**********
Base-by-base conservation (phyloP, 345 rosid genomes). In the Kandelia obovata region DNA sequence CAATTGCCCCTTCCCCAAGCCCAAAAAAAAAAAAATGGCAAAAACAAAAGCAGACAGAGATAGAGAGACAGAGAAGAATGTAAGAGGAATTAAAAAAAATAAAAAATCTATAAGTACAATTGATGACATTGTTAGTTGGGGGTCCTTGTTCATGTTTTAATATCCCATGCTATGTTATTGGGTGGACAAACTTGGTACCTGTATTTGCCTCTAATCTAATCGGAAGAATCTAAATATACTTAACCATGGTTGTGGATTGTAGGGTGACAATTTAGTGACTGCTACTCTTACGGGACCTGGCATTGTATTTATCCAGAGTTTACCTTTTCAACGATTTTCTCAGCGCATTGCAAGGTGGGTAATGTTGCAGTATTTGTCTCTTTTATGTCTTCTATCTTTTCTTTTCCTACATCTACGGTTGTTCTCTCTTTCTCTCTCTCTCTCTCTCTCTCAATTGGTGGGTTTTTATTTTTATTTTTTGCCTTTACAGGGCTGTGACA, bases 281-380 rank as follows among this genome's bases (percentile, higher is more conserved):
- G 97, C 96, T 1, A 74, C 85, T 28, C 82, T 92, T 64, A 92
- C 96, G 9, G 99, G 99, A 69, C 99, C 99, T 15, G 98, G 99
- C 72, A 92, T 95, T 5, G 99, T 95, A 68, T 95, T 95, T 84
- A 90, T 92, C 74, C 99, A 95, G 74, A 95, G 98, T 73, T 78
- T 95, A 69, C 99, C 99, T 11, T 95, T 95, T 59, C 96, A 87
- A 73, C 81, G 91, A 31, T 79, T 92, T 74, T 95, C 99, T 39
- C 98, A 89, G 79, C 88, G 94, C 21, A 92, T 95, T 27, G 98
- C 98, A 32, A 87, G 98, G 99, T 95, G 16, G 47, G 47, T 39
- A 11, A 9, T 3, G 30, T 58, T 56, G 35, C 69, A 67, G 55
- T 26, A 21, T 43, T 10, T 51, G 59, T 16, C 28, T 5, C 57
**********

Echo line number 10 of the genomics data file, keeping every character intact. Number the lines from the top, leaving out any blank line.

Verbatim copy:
- A 11, A 9, T 3, G 30, T 58, T 56, G 35, C 69, A 67, G 55